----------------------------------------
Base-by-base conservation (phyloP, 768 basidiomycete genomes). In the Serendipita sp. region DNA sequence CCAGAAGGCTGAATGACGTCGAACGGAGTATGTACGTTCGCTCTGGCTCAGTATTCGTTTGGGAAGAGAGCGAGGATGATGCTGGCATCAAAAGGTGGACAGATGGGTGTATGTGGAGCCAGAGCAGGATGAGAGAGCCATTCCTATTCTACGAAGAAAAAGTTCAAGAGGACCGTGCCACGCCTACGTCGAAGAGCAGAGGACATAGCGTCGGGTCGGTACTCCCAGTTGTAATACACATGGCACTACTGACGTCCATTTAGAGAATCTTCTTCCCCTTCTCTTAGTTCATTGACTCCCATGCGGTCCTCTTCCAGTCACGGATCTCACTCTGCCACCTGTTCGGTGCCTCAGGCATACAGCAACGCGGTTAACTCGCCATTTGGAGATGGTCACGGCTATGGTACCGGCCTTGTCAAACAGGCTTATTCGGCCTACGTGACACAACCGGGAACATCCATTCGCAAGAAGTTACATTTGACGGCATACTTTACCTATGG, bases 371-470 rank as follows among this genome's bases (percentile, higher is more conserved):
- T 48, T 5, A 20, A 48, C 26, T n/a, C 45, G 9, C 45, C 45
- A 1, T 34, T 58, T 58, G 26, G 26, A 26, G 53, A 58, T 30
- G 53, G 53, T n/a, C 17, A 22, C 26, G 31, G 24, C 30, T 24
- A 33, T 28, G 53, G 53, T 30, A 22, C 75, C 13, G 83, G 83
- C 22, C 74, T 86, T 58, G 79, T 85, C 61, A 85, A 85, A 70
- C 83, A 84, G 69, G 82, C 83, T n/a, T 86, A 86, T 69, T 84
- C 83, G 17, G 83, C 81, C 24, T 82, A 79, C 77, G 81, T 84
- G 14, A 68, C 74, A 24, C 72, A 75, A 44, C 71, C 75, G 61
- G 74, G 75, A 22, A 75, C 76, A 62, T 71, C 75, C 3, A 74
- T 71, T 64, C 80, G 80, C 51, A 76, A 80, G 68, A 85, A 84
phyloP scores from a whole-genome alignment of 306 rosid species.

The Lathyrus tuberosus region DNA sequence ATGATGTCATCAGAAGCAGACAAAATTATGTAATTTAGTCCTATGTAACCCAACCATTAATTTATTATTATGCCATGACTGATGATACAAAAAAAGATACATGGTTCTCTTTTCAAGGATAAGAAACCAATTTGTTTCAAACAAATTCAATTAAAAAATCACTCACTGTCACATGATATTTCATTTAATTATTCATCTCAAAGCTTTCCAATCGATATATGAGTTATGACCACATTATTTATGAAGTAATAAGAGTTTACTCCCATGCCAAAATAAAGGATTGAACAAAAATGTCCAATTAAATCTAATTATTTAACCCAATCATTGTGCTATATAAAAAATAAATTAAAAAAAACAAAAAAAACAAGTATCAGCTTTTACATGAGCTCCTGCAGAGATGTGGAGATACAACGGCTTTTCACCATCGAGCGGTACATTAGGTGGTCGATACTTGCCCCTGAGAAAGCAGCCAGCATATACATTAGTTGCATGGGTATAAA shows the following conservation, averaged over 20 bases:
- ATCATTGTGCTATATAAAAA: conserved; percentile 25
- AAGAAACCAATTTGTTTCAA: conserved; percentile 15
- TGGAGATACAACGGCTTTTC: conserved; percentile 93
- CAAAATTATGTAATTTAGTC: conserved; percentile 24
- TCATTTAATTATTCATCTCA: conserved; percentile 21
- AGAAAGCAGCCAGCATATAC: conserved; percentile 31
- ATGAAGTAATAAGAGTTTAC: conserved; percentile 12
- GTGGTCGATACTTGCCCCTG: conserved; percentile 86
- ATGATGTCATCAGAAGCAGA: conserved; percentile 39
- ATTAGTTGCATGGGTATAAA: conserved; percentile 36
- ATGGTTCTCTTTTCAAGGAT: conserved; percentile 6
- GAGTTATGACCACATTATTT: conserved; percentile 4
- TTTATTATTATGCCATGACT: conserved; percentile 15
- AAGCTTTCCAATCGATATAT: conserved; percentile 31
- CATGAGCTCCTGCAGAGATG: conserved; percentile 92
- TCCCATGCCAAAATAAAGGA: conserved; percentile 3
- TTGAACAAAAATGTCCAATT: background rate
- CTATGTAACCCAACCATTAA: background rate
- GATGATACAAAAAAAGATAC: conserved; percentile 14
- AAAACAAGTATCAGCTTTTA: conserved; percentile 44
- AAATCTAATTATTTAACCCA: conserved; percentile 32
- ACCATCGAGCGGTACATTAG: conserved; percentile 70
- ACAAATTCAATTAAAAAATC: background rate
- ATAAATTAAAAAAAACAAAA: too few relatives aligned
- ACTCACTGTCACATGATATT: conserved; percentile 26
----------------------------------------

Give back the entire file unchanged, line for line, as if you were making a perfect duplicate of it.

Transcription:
Base-by-base conservation (phyloP, 768 basidiomycete genomes). In the Serendipita sp. region DNA sequence CCAGAAGGCTGAATGACGTCGAACGGAGTATGTACGTTCGCTCTGGCTCAGTATTCGTTTGGGAAGAGAGCGAGGATGATGCTGGCATCAAAAGGTGGACAGATGGGTGTATGTGGAGCCAGAGCAGGATGAGAGAGCCATTCCTATTCTACGAAGAAAAAGTTCAAGAGGACCGTGCCACGCCTACGTCGAAGAGCAGAGGACATAGCGTCGGGTCGGTACTCCCAGTTGTAATACACATGGCACTACTGACGTCCATTTAGAGAATCTTCTTCCCCTTCTCTTAGTTCATTGACTCCCATGCGGTCCTCTTCCAGTCACGGATCTCACTCTGCCACCTGTTCGGTGCCTCAGGCATACAGCAACGCGGTTAACTCGCCATTTGGAGATGGTCACGGCTATGGTACCGGCCTTGTCAAACAGGCTTATTCGGCCTACGTGACACAACCGGGAACATCCATTCGCAAGAAGTTACATTTGACGGCATACTTTACCTATGG, bases 371-470 rank as follows among this genome's bases (percentile, higher is more conserved):
- T 48, T 5, A 20, A 48, C 26, T n/a, C 45, G 9, C 45, C 45
- A 1, T 34, T 58, T 58, G 26, G 26, A 26, G 53, A 58, T 30
- G 53, G 53, T n/a, C 17, A 22, C 26, G 31, G 24, C 30, T 24
- A 33, T 28, G 53, G 53, T 30, A 22, C 75, C 13, G 83, G 83
- C 22, C 74, T 86, T 58, G 79, T 85, C 61, A 85, A 85, A 70
- C 83, A 84, G 69, G 82, C 83, T n/a, T 86, A 86, T 69, T 84
- C 83, G 17, G 83, C 81, C 24, T 82, A 79, C 77, G 81, T 84
- G 14, A 68, C 74, A 24, C 72, A 75, A 44, C 71, C 75, G 61
- G 74, G 75, A 22, A 75, C 76, A 62, T 71, C 75, C 3, A 74
- T 71, T 64, C 80, G 80, C 51, A 76, A 80, G 68, A 85, A 84
phyloP scores from a whole-genome alignment of 306 rosid species.

The Lathyrus tuberosus region DNA sequence ATGATGTCATCAGAAGCAGACAAAATTATGTAATTTAGTCCTATGTAACCCAACCATTAATTTATTATTATGCCATGACTGATGATACAAAAAAAGATACATGGTTCTCTTTTCAAGGATAAGAAACCAATTTGTTTCAAACAAATTCAATTAAAAAATCACTCACTGTCACATGATATTTCATTTAATTATTCATCTCAAAGCTTTCCAATCGATATATGAGTTATGACCACATTATTTATGAAGTAATAAGAGTTTACTCCCATGCCAAAATAAAGGATTGAACAAAAATGTCCAATTAAATCTAATTATTTAACCCAATCATTGTGCTATATAAAAAATAAATTAAAAAAAACAAAAAAAACAAGTATCAGCTTTTACATGAGCTCCTGCAGAGATGTGGAGATACAACGGCTTTTCACCATCGAGCGGTACATTAGGTGGTCGATACTTGCCCCTGAGAAAGCAGCCAGCATATACATTAGTTGCATGGGTATAAA shows the following conservation, averaged over 20 bases:
- ATCATTGTGCTATATAAAAA: conserved; percentile 25
- AAGAAACCAATTTGTTTCAA: conserved; percentile 15
- TGGAGATACAACGGCTTTTC: conserved; percentile 93
- CAAAATTATGTAATTTAGTC: conserved; percentile 24
- TCATTTAATTATTCATCTCA: conserved; percentile 21
- AGAAAGCAGCCAGCATATAC: conserved; percentile 31
- ATGAAGTAATAAGAGTTTAC: conserved; percentile 12
- GTGGTCGATACTTGCCCCTG: conserved; percentile 86
- ATGATGTCATCAGAAGCAGA: conserved; percentile 39
- ATTAGTTGCATGGGTATAAA: conserved; percentile 36
- ATGGTTCTCTTTTCAAGGAT: conserved; percentile 6
- GAGTTATGACCACATTATTT: conserved; percentile 4
- TTTATTATTATGCCATGACT: conserved; percentile 15
- AAGCTTTCCAATCGATATAT: conserved; percentile 31
- CATGAGCTCCTGCAGAGATG: conserved; percentile 92
- TCCCATGCCAAAATAAAGGA: conserved; percentile 3
- TTGAACAAAAATGTCCAATT: background rate
- CTATGTAACCCAACCATTAA: background rate
- GATGATACAAAAAAAGATAC: conserved; percentile 14
- AAAACAAGTATCAGCTTTTA: conserved; percentile 44
- AAATCTAATTATTTAACCCA: conserved; percentile 32
- ACCATCGAGCGGTACATTAG: conserved; percentile 70
- ACAAATTCAATTAAAAAATC: background rate
- ATAAATTAAAAAAAACAAAA: too few relatives aligned
- ACTCACTGTCACATGATATT: conserved; percentile 26